As for returning to the sidelines, I would be shocked if Adelman is here more than four more years (he has two left on his contract including this current season). I think Flip has every intention of returning to the coaching position while keeping his current duties when Rick’s time as coach is up. He was a fantastic coach in his first stint with the organization, but it seems pretty clear his style and ideals were surpassed by the league with the rule changes. We didn’t see a great adjustment in Washington and that worries me long-term.
Q #3: What has most surprised you about Minnesota’s strong start and where are the Wolves weak?
@TalkHoops: The defense has been a huge surprise so far. They’re a top 10 defense right now, and I was hoping they’d find their way into the top 20. It’s early but I think they can at least remain in the upper half of the league if injuries don’t hit them. The Wolves are pretty weak in the backcourt off the bench. Alexey Shved simply can’t play, and they need a secondary ball handler to take the defensive focus off of J.J. Barea. If Chase Budinger can come back and be that wing player to help balance things out off the bench, I won’t be so worried about it.
Q #4: Can the Wizards stop Kevin Love?
@Truth_About_It: Via mySynergySports.com, 25.3 percent of Love’s offensive possessions (which end in a FGA, FTA or TO) come on post-ups. And believe it or not, it’s essentially his most inefficient shot. Although, the 0.9 points per possession (PPP) that Love scores on post-ups ranks 13th in the NBA. He’s better in isolation (1.0 PPP), as the P&R roll man (1.06 PPP), on spot-ups (1.08 PPP), off screens (1.0 PPP), and via cuts (1.16 PPP). In theory, Nene is very well equipped to guard Love one-on-one (Love is third on the Wolves in assists per 36 minutes, by the way (4.6)). But we know it won’t be that simple, especially since Love’s shooting will likely pull Nene out to the perimeter, leaving the unreliable Marcin Gortat as essentially the lone defender at the basket.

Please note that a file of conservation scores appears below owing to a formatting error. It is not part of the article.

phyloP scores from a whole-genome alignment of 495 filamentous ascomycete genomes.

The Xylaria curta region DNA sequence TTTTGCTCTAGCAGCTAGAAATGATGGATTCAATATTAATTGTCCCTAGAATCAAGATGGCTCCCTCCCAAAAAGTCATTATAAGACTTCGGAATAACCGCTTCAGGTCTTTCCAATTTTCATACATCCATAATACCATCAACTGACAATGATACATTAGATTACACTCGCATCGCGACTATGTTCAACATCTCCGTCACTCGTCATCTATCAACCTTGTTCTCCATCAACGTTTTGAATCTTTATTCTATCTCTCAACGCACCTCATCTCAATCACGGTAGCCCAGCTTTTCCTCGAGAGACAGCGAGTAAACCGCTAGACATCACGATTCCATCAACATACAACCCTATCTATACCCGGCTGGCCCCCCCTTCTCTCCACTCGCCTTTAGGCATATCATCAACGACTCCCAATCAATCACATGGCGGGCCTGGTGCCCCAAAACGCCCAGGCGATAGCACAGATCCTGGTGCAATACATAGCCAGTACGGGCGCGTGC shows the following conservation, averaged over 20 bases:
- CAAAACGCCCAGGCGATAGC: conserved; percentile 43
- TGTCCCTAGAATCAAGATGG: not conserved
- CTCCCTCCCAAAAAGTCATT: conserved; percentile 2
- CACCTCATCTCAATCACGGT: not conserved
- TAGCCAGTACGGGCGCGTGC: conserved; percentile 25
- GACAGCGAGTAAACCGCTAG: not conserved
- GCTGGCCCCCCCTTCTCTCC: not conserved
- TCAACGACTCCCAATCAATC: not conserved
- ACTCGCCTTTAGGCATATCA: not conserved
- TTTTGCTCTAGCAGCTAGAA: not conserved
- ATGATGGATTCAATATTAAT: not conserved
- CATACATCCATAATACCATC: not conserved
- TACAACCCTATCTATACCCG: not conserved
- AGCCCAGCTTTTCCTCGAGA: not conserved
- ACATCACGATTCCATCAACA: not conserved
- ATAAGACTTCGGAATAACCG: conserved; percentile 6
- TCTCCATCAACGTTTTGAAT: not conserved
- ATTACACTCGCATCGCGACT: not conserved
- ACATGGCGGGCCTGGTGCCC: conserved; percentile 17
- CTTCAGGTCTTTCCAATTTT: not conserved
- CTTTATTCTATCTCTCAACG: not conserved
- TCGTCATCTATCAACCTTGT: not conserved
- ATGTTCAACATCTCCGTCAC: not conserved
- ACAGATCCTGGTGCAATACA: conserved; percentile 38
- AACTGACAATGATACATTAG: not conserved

Watching several of Love’s spot-up attempts via Synergy, it’s really amazing how much space he’s given on a nightly basis. Understandably, defenses get sucked into the paint on guard penetration, or Love is lost by opposing defenses in the confusion of transition. Randy Wittman’s defense must start with the guards stopping the dribble, which seems cliché to say at this point, but it really is an issue for Wall and anyone else. Other times, opposing bigs simply give Love too much space when they have plenty of chances to close out. Sixty-seven of Love’s 70 3-point attempts on the season have come above the break (and 24 of his 25 makes), for what it’s worth.
Seems simple: respect Love’s jumper and don’t lose track of one of the league’s top shooters. For the Wizards, “simple” has often been the hardest thing to do. Nene won’t be able to guard Love for the entire game, likely leaving Wittman turning to Jan Vesely and/or Trevor Booker, which is a scary proposition—those two have nowhere near the skills and wherewithal of Love. Candy, meet baby. Love can also rebound the shit out of the ball, and there’s not much the Wizards can do to stop him. Part of me also wonders if Love’s man should guard him more on outlet passes after Love’s defensive rebounds—doing so could be a lost cause/backfire anyway. If the Wizards can keep Love from going off from the perimeter, they’ll have a better chance. But again, better defensive play will start with guard play. Otherwise, Washington’s best hope might be to take the Nene route and pray.